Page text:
A Closer Look at Facebook’s Targeting Changes

From 19 January 2022, Facebook will be removing detailed targeting options relating to culturally or politically polarising topics such as health, political affiliation, race or ethnicity, religion, and sexual orientation. All the targeting options Facebook will remove are based on how users interact with content on the platform, rather than any personal attributes or physical characteristics.

Facebook generally prefers hyper-personalisation of ads compared to a broader approach. According to Facebook’s VP of Product Marketing & Ads Graham Mudd, “We strongly believe that the best advertising experiences are personalised. They enable people to discover products and services from small businesses that may not have the ability to market them on broadcast television or other forms of media.”

So, why is Facebook making the change to limit more specific targeting? Largely, discrimination. In their 9 November announcement, Facebook acknowledged that they received advice from civil rights experts, policymakers, and other stakeholders on mitigating this abuse of available targeting options.

“We’ve heard concerns from experts that targeting options like these could be used in ways that lead to negative experiences for people in underrepresented groups,” Mudd said. “We routinely review, update and remove targeting options to simplify our ads system, provide more value for advertisers and people, and reduce the potential for abuse.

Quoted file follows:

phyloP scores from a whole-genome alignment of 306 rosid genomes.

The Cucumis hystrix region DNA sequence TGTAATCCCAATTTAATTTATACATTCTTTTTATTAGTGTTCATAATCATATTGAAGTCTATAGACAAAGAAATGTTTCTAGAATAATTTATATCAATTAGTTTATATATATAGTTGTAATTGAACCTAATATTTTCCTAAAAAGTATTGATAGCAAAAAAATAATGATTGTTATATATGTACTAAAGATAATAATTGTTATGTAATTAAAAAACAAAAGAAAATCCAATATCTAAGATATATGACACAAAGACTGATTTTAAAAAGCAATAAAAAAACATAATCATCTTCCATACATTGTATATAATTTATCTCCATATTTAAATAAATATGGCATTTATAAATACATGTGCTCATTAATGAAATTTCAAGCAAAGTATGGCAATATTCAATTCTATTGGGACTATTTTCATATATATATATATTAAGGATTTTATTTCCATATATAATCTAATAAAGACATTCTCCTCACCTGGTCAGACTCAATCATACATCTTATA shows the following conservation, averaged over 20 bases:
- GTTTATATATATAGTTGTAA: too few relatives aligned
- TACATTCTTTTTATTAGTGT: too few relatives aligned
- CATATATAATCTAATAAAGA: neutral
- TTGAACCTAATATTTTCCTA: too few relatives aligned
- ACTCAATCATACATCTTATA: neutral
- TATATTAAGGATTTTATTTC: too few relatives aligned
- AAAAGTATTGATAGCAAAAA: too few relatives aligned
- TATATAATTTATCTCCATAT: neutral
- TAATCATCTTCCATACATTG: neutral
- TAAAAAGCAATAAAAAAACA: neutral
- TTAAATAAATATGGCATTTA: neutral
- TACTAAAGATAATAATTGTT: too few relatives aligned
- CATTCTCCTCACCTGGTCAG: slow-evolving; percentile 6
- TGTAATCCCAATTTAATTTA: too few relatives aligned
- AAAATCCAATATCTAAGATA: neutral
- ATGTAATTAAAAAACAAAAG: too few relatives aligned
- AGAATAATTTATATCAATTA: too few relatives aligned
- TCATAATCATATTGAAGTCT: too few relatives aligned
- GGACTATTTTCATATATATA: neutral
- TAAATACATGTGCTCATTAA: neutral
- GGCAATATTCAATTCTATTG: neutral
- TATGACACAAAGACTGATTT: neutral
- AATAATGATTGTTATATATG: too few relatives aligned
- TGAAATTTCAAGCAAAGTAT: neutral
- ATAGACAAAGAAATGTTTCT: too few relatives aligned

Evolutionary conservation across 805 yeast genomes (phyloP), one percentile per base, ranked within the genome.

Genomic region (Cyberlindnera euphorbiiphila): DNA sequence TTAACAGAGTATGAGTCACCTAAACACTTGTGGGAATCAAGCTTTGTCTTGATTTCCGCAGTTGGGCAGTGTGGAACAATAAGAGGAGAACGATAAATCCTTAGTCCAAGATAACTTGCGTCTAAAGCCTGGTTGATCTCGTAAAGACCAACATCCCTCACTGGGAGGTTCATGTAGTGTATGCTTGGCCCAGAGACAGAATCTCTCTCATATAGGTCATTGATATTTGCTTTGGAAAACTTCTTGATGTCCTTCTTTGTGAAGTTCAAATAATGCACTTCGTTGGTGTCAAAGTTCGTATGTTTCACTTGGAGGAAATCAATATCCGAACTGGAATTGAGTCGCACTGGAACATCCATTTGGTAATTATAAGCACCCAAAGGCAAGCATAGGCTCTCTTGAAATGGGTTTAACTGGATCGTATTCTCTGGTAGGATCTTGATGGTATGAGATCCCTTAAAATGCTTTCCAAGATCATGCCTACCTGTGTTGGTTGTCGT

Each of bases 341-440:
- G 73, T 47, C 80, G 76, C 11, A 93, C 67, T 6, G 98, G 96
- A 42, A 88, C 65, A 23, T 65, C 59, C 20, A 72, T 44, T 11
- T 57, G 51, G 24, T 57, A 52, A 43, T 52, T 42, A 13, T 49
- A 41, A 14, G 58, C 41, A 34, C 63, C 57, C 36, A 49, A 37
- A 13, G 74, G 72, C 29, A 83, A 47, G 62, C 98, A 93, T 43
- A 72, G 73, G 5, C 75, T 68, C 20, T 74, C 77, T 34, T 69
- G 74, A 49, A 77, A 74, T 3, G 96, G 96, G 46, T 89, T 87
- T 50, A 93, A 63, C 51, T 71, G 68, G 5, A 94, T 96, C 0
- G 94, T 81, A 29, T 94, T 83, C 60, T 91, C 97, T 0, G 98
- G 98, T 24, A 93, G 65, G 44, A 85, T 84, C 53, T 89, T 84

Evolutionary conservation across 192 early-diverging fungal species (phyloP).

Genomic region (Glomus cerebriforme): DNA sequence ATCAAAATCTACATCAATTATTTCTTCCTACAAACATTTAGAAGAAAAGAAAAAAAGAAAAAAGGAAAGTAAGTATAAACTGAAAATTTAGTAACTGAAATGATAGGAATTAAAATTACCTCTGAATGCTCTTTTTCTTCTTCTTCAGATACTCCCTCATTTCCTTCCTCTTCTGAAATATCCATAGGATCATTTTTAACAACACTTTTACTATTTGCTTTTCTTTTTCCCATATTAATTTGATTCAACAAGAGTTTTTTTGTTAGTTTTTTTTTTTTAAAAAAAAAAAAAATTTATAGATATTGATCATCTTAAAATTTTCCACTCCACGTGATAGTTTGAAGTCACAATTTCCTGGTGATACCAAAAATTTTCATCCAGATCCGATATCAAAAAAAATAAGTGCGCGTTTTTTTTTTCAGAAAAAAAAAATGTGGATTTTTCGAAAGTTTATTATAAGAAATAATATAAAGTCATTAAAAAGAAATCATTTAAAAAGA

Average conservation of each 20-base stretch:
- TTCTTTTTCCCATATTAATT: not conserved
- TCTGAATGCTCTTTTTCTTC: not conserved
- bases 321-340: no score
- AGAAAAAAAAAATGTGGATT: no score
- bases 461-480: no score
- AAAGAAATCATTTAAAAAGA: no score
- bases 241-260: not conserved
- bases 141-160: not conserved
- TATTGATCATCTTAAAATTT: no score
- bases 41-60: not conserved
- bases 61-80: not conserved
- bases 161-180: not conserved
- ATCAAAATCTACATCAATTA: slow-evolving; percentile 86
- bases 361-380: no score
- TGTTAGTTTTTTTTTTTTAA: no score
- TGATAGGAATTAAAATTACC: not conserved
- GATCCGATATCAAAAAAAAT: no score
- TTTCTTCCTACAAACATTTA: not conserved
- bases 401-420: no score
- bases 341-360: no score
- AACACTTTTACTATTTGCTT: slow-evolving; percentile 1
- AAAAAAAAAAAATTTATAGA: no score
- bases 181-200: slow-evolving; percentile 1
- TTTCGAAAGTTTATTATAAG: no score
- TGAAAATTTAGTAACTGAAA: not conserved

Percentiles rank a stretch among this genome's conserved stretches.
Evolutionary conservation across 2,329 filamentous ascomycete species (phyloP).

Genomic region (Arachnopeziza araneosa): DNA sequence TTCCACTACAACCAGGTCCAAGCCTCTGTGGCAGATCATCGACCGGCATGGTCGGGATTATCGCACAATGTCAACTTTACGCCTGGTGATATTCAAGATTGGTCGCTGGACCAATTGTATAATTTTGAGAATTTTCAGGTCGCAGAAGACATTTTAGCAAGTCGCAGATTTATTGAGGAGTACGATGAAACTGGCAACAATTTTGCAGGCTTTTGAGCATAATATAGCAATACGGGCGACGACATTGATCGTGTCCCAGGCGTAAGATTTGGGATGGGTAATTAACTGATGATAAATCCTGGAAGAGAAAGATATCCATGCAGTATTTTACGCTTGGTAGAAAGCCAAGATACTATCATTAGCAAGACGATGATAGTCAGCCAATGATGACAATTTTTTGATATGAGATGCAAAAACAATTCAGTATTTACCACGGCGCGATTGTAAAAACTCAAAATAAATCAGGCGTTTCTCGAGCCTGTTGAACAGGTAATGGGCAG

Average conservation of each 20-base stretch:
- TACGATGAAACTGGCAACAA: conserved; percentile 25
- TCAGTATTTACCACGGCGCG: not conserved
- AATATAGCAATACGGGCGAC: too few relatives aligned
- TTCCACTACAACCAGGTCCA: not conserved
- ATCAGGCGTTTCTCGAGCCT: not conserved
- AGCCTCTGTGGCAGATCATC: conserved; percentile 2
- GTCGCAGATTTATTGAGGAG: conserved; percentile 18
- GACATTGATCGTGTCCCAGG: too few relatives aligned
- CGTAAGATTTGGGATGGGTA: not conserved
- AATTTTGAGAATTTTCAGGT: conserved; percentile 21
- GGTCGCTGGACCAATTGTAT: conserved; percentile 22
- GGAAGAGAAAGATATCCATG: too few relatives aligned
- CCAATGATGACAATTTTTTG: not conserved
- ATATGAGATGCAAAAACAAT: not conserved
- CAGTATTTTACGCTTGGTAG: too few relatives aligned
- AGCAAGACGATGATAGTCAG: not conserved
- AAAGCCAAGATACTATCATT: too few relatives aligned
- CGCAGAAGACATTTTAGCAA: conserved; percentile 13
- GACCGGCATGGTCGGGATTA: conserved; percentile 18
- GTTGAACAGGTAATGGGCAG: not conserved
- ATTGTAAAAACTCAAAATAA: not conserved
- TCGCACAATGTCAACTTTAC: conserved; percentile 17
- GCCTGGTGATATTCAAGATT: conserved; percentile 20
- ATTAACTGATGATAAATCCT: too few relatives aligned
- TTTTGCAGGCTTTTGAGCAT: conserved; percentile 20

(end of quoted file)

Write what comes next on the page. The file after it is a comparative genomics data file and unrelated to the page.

Facebook hopes that removing the most sensitive ad targeting options will minimise this abuse and disincentivise discrimination. However, Facebook has also advised that some companies (specifically non-profits and political advocacy groups) have been resistant to the change as their revenue streams are heavily reliant on these existing targeting options.


How Facebook’s Targeting Changes Will Affect Marketers

While these sensitive categories will be removed from Facebook’s targeting options, the core function of detailed targeting remains intact. Tens of thousands of categories are still available to companies and marketers to target their niche audience.

Businesses and non-profits that operate within these fields can still reach their target audience with “Engagement Custom Audiences,” targeting users who have liked their page or watched their videos—an indirect but not insignificant way to reach similar people as before.


How Facebook’s Targeting Changes Will Affect Users

For regular Facebook, Instagram, and WhatsApp users, many detailed targeting categories will remain. Users will still see ads targeted to them as usual. Facebook is hoping this change will continue to deliver these targeted ads, but with less abuse of the system resulting in discrimination or spamming of users.


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Jack Rapson

Jack is a copywriter with Pure SEO. He has lived in New Zealand all his life and loves strategy games, cooking, and multi-day hikes. Jack is also a massive Charlotte Hornets basketball fan and will talk your ear off about them any chance he gets.